The UK will support an international aid group in fighting three major pandemics by pleding $1.6 billion to the fund. The pledged amount of money is second only to the U.S., which has asked to give $1.65 billion to the Geneva-based Global Fund in 2014.

The Global Fund to fight AIDS, Tuberculosis and Malaria is an international funding institution that was developed in 2002 in order to galvanize the fight against the three pandemics. It provides aid in the form of training, equipment, and resources to 151 countries.

UK overseas aid minister Justine Greening said in a statement that “AIDS, TB and malaria are among the world’s biggest killers despite being entirely preventable and treatable.”

The Global Fund believes the world may halve the amount of deaths in 1990 caused by TB by 2015. Tuberculosis is one of the leading infectious diseases causing fatalities worldwide, next to AIDS. It’s caused by a bacterium called Mycobacterium tuberculosis, which typically attacks the lungs but is capable of attacking other parts of the body including organs or the spine.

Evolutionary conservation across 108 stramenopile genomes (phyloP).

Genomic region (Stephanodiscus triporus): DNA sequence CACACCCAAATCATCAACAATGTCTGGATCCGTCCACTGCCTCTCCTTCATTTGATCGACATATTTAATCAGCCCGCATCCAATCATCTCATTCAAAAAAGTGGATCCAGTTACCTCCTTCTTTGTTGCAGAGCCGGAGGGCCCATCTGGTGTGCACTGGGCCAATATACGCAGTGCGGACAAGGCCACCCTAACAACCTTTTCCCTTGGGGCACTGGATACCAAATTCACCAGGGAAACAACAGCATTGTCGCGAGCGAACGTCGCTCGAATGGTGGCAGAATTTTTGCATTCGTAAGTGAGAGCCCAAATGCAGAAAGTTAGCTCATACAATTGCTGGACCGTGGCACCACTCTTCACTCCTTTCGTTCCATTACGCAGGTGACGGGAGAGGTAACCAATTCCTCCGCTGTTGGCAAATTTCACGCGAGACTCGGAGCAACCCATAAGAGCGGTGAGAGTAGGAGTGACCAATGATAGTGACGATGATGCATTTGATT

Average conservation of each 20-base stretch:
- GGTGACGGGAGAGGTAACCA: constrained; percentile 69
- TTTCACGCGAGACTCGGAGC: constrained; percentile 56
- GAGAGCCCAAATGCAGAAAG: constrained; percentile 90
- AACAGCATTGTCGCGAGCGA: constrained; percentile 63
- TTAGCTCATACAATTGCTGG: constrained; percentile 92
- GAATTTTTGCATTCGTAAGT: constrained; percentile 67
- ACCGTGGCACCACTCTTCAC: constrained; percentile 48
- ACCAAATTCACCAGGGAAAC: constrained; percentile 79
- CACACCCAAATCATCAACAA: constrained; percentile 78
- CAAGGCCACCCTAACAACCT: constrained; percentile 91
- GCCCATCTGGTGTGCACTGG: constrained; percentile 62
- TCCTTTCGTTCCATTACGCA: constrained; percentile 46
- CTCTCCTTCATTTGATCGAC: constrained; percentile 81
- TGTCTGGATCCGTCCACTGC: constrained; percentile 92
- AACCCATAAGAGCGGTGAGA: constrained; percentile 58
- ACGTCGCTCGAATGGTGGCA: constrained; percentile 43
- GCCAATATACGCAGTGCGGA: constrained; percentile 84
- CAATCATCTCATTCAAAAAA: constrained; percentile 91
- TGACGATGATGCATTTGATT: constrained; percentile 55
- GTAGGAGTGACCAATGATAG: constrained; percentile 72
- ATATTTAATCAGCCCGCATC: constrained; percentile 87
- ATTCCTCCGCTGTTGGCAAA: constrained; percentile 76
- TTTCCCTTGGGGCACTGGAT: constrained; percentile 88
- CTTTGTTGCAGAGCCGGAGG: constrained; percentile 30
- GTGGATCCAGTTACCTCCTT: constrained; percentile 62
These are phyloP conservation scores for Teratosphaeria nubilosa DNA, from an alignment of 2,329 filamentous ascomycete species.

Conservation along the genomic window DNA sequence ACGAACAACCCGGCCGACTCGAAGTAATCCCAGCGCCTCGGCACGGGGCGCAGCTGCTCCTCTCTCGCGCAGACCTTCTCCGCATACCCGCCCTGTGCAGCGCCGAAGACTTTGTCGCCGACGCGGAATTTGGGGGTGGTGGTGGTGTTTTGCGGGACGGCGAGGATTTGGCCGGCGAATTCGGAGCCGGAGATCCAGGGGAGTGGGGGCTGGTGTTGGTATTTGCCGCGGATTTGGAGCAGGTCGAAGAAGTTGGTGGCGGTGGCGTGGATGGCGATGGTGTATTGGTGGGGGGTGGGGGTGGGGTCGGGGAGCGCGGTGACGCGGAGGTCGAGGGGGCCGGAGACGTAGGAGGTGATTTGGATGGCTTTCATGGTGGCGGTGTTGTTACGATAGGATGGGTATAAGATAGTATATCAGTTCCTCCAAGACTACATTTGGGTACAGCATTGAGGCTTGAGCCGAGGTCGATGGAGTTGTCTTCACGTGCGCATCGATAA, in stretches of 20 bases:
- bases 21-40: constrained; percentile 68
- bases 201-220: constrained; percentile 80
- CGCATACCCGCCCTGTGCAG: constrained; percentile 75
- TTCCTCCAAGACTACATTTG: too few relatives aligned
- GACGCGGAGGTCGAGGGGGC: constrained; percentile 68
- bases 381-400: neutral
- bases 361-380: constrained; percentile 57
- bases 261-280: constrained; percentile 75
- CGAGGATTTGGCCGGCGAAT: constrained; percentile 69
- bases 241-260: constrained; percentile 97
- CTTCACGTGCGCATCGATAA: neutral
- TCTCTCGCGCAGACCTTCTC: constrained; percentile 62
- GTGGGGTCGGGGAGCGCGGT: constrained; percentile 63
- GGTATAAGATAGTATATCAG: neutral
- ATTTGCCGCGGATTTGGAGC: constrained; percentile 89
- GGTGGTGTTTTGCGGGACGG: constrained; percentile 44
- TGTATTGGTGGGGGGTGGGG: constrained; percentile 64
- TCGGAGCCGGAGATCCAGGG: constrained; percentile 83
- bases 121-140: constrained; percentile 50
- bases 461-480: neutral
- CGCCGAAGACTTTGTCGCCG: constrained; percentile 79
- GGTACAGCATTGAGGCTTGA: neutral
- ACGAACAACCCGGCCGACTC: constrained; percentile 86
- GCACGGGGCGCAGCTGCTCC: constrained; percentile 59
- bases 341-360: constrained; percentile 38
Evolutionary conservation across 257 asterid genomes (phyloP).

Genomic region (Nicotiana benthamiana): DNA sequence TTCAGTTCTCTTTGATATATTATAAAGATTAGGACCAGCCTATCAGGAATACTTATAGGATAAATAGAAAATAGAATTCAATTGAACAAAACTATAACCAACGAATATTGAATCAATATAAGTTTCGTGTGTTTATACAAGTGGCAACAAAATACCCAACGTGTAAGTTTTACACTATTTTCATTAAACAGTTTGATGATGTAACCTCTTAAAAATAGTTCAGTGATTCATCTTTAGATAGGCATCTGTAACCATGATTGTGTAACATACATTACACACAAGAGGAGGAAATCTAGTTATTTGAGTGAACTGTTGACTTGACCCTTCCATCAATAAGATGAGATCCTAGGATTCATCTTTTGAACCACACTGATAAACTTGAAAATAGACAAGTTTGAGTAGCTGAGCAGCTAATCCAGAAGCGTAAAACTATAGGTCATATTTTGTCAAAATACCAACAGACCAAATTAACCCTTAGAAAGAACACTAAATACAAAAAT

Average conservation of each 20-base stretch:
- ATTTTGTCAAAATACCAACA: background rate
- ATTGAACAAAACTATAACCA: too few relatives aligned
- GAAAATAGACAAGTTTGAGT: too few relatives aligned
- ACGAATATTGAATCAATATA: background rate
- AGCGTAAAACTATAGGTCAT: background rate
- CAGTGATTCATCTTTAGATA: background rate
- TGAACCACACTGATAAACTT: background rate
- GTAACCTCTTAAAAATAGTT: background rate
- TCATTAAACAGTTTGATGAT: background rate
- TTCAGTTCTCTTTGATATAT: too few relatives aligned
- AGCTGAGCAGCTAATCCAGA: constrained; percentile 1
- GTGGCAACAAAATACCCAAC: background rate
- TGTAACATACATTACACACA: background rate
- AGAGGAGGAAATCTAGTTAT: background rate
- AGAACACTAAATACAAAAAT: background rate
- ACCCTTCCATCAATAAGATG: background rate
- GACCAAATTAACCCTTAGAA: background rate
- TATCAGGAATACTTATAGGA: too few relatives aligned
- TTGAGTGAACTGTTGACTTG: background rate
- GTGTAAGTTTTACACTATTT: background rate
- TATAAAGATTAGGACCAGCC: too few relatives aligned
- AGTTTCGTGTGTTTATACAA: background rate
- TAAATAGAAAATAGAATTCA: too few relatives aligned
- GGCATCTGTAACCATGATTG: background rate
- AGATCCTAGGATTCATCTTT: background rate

Though AIDS still affects some 34 million people, most of them living in sub-Sahara Africa, the number of deaths caused by the HIV virus has dropped significantly since the introduction of HAART, or highly active anti-retroviral therapy – from 2.2 million deaths in the mid-2000s to 1.7 million in 2011. 91 percent of malaria deaths occur in Africa, and about 3.3 billion people worldwide are at risk of contracting the disease.

Britain’s pledge was announced in New York before the beginning of the United Nations General Assembly. Both Sweden and Norway also pledged money to the fund, at US$750 million for 2014-2016.

The Global Fund’s goal is to gather $15 billion to bring the three pandemics under control within the next three years. In a statement, the Chair of the Board of the Global Fund praised the UK’s step as “an inspiring model of responsible global citizenship.”

"This commitment will underlie a transformative step forward for the Global Fund and partners in their ‎fight to defeat AIDS, TB and malaria," Dr. Nafsiah Mboi, Chair of the Board of the Global Fund, said.